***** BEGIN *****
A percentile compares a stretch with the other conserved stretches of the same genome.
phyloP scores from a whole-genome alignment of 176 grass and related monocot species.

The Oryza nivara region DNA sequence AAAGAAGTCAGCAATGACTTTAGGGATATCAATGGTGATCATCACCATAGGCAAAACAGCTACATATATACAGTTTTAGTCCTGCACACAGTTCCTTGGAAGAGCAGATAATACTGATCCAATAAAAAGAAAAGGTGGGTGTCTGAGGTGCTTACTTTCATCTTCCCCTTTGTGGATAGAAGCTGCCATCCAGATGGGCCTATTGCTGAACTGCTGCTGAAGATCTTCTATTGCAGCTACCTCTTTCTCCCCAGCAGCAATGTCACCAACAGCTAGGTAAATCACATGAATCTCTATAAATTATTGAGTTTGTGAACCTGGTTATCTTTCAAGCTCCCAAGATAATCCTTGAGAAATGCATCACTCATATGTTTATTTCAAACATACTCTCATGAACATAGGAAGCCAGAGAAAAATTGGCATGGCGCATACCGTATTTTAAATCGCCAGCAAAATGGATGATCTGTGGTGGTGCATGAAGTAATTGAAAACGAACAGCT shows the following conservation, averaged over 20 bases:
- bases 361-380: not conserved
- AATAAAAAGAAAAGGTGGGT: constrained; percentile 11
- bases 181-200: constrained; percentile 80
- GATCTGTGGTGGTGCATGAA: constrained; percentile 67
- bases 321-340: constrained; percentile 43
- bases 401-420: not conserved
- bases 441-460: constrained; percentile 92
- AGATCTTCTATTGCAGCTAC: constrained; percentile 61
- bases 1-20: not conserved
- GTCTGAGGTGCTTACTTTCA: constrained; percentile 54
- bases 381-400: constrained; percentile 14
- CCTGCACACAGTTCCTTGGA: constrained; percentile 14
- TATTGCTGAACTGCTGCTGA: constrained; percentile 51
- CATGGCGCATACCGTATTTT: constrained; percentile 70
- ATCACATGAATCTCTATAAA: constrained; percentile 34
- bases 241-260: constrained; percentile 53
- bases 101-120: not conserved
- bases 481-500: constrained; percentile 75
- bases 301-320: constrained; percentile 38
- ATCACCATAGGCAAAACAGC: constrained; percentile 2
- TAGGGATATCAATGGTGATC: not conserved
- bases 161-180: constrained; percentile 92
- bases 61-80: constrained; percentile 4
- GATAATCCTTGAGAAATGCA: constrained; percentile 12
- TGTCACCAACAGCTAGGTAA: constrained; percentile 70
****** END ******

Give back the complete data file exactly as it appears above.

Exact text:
A percentile compares a stretch with the other conserved stretches of the same genome.
phyloP scores from a whole-genome alignment of 176 grass and related monocot species.

The Oryza nivara region DNA sequence AAAGAAGTCAGCAATGACTTTAGGGATATCAATGGTGATCATCACCATAGGCAAAACAGCTACATATATACAGTTTTAGTCCTGCACACAGTTCCTTGGAAGAGCAGATAATACTGATCCAATAAAAAGAAAAGGTGGGTGTCTGAGGTGCTTACTTTCATCTTCCCCTTTGTGGATAGAAGCTGCCATCCAGATGGGCCTATTGCTGAACTGCTGCTGAAGATCTTCTATTGCAGCTACCTCTTTCTCCCCAGCAGCAATGTCACCAACAGCTAGGTAAATCACATGAATCTCTATAAATTATTGAGTTTGTGAACCTGGTTATCTTTCAAGCTCCCAAGATAATCCTTGAGAAATGCATCACTCATATGTTTATTTCAAACATACTCTCATGAACATAGGAAGCCAGAGAAAAATTGGCATGGCGCATACCGTATTTTAAATCGCCAGCAAAATGGATGATCTGTGGTGGTGCATGAAGTAATTGAAAACGAACAGCT shows the following conservation, averaged over 20 bases:
- bases 361-380: not conserved
- AATAAAAAGAAAAGGTGGGT: constrained; percentile 11
- bases 181-200: constrained; percentile 80
- GATCTGTGGTGGTGCATGAA: constrained; percentile 67
- bases 321-340: constrained; percentile 43
- bases 401-420: not conserved
- bases 441-460: constrained; percentile 92
- AGATCTTCTATTGCAGCTAC: constrained; percentile 61
- bases 1-20: not conserved
- GTCTGAGGTGCTTACTTTCA: constrained; percentile 54
- bases 381-400: constrained; percentile 14
- CCTGCACACAGTTCCTTGGA: constrained; percentile 14
- TATTGCTGAACTGCTGCTGA: constrained; percentile 51
- CATGGCGCATACCGTATTTT: constrained; percentile 70
- ATCACATGAATCTCTATAAA: constrained; percentile 34
- bases 241-260: constrained; percentile 53
- bases 101-120: not conserved
- bases 481-500: constrained; percentile 75
- bases 301-320: constrained; percentile 38
- ATCACCATAGGCAAAACAGC: constrained; percentile 2
- TAGGGATATCAATGGTGATC: not conserved
- bases 161-180: constrained; percentile 92
- bases 61-80: constrained; percentile 4
- GATAATCCTTGAGAAATGCA: constrained; percentile 12
- TGTCACCAACAGCTAGGTAA: constrained; percentile 70